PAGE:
A funnel describes the process a user goes through from the index.html page, to the newsletter.html page and finally ending at the thankyou.html page. These 3 pages make up the ‘newsletter signup funnel’. 

The funnel lets you see what % of people got to the newsletter sign up page (newsletter.html) and what % completed the form?

What keywords resulted in newsletter sign up?

A host of information you can review.

Setting up a goal will tell you that 30 people visited, of which 3 people successfully signed up for your newsletter.

What your Travel Agency Can Learn From This

·         Setup a ‘newsletters signup goal’ for newsletter signups.

·         Setup ‘airfare purchases goals’ for booking engine purchases (index.html page is the first page of your goal, airfare-prices.html is your second page, airfare-payment.html maybe the billing page of your booking engine and thank-you.html maybe the confirmation page’.

·         Setup ‘new profile goals’ if your site allows users to create profiles.

Viewing Goal Results – the fun part!

1.       Click ‘Goals’ and choose the ‘Newsletter Signup’ Goal

2.       You’ll see ‘Total Conversions’, your conversion rate, etc. Drill down on anything that has a link and read the information.

Viewing Funnel Results – even more fun if you run an ecommerce site!

1.       Sample Funnel Results for a Shopping Cart.

What You Can Learn with Funnels

·         You can see where users drop off in the funnel. Do you get people to the newsletter page but you lose them after that? Could you be asking too many questions? Eliminate fields and compare conversion %’s.

·         You can track purchases and more importantly which keywords brought in these purchases. This applies to paid and unpaid keywords. It’s nice to know you have a 30% conversion rate but its even nice to know ‘cheap business class tickets’ on your http://www.yourwebsite.com/frankfurt/business.html page earned you the highest conversions.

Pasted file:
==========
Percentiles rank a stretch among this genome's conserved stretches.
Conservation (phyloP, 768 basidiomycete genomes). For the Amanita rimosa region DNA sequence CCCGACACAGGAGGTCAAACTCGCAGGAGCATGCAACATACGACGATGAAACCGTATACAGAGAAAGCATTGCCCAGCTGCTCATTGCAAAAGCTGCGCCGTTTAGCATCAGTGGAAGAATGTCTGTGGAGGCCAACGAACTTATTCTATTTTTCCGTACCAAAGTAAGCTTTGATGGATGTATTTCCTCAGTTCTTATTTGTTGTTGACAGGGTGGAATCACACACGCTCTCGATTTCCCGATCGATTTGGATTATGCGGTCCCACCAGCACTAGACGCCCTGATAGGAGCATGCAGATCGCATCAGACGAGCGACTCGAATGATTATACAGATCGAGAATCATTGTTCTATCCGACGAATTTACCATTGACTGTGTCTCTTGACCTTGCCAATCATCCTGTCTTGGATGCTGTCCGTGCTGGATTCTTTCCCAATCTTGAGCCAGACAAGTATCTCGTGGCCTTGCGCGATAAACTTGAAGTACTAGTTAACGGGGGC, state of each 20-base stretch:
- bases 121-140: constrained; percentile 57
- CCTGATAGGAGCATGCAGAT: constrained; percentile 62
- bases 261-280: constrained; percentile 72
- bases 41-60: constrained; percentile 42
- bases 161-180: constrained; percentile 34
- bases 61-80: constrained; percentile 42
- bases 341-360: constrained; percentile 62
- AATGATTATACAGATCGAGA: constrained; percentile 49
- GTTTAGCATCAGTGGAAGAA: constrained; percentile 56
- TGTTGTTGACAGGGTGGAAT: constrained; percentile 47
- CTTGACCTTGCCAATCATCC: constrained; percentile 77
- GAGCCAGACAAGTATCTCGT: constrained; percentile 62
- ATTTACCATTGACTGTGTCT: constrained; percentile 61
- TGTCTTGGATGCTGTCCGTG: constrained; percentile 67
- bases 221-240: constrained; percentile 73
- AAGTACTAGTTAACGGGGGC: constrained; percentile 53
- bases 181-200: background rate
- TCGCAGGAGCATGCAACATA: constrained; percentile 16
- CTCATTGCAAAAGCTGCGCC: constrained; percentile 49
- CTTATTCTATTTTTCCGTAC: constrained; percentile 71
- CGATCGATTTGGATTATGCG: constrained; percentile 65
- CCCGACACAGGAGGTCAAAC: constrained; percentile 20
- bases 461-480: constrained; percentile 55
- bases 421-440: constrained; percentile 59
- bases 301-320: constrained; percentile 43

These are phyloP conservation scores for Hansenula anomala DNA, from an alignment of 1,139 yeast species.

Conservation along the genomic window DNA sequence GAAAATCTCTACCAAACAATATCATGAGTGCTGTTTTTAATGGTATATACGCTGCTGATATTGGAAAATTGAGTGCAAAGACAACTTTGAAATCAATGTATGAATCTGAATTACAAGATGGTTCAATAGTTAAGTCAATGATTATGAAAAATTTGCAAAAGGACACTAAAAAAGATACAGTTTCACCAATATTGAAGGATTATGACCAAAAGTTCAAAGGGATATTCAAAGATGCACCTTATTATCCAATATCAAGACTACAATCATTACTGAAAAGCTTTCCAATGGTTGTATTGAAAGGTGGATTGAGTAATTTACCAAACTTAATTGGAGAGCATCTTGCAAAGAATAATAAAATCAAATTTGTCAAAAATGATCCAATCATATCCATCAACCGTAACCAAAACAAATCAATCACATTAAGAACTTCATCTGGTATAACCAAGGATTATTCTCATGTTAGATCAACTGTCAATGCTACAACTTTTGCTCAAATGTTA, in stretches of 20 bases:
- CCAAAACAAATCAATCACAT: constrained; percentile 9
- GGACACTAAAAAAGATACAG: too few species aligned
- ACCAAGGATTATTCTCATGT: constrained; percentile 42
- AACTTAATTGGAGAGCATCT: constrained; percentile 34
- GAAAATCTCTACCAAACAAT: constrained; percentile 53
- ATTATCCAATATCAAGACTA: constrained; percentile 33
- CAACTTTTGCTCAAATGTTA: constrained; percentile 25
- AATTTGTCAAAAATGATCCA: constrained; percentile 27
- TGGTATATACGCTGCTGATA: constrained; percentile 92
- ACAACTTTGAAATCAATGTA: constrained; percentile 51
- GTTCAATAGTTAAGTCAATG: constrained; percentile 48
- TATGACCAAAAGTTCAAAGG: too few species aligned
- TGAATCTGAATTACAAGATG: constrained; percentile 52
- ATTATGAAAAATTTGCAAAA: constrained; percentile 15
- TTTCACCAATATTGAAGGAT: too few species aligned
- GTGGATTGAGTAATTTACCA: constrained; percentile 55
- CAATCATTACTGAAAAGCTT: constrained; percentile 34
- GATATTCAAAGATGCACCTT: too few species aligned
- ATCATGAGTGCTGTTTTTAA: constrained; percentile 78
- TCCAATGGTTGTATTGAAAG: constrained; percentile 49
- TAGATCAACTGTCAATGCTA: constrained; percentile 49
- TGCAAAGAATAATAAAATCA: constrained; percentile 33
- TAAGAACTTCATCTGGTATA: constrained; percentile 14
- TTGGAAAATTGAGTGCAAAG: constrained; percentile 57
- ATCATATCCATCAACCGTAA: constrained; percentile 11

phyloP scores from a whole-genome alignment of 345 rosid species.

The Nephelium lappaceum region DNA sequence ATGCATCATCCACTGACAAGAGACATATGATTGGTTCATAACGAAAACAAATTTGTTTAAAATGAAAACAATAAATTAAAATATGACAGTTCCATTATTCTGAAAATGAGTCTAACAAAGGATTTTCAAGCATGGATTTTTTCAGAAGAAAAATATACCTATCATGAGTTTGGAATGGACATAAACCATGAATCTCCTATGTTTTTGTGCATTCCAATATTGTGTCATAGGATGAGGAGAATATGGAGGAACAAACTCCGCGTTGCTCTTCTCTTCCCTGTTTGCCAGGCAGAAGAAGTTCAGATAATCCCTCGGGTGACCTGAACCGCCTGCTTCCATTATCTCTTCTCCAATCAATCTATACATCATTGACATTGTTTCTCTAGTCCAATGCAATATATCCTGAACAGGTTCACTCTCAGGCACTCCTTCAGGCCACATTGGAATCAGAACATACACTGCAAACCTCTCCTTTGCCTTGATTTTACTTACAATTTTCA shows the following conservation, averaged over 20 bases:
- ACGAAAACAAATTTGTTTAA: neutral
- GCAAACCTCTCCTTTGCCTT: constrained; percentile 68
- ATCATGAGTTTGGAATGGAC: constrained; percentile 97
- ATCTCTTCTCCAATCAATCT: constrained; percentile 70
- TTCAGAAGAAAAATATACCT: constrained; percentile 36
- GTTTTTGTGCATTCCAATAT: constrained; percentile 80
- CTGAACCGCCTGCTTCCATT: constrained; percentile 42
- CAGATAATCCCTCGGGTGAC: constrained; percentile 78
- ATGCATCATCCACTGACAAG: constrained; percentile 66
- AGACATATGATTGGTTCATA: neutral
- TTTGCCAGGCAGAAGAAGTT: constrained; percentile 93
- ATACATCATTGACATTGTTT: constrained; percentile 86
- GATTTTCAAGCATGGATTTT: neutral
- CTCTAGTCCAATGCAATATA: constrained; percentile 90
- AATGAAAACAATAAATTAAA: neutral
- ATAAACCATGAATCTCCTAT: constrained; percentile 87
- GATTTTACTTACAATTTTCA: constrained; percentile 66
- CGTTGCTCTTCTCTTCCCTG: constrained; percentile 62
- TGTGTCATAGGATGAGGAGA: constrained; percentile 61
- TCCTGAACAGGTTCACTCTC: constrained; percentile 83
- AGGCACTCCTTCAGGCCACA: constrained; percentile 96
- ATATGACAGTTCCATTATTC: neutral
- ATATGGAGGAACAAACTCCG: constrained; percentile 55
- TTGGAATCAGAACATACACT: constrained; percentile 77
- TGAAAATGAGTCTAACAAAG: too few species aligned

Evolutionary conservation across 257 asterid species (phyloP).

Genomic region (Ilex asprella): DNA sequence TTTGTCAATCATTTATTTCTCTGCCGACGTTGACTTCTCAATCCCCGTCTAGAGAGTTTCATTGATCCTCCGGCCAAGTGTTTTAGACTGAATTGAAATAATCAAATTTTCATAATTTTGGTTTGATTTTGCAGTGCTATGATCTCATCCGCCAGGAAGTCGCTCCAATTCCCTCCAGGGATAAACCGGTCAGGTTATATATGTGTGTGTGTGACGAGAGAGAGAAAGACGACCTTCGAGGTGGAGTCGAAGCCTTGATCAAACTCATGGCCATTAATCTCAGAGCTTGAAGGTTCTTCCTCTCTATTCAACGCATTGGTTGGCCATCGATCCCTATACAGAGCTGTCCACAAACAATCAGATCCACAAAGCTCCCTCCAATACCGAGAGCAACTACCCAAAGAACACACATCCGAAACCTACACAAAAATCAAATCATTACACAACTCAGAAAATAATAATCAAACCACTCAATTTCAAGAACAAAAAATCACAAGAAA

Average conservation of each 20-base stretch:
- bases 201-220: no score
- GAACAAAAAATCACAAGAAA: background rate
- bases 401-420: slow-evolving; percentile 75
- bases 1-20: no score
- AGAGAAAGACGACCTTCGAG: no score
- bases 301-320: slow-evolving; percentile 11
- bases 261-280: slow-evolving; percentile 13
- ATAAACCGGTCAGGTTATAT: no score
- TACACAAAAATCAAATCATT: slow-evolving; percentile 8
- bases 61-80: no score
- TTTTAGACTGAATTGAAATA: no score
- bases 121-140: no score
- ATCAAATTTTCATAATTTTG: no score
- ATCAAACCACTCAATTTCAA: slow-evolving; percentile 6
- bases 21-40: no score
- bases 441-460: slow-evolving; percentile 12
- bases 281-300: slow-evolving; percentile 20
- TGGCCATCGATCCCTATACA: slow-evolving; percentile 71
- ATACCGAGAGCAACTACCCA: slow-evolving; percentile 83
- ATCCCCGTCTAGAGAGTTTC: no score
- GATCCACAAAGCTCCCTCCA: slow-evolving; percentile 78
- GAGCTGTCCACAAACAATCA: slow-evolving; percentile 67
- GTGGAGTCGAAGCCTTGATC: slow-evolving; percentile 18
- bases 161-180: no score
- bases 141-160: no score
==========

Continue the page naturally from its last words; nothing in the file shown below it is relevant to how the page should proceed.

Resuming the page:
·         You can track how much time the user spends on each page. What page is taking the longest to complete? Is that page confusing? Can you make it easier by adding help pages, live help, splitting it into 2 pages, etc.. Maybe 90’% of the people search flights, 70% of those people choose to pay but 5% actually purchase. Could it be your payment form that needs adjustment? You now know which page to focus on and you can compare results this week to next week to the week after.

Feature 2: Which Button Did Visitors Press?

I’ve shown a typical booking engine with a button for Flight, Hotel, Car and Vacations. Users click what they want, complete the form, hit ‘Search Now’ and get whatever they are looking for.

What your Travel Agency Can Learn From This

How many times was Hotel clicked today?

How many times was Vacations clicked today? Is flight the most popular product type?

If I add a new option called ‘Packages’, how many clicks did it get?

Knowing what the user did allows a whole host of adjustments like making vacations the default tab, increasing your vacation related advertising, paying attention vacations as a potential trend you may have overlooked, etc..

Have affiliate links? This is a great way to track ‘outbound links’ you send your affiliates.

How to track outbound links with Google Analytics

By adding onClick="javascript: pageTracker._trackPageview(‘/outgoing/FareBuzzB2CEngine-Air’);" to the HTML for the Search Button (for Airfare).

You can alternatively add this onClick code when somebody presses ‘Airfare’ or ‘Hotel’.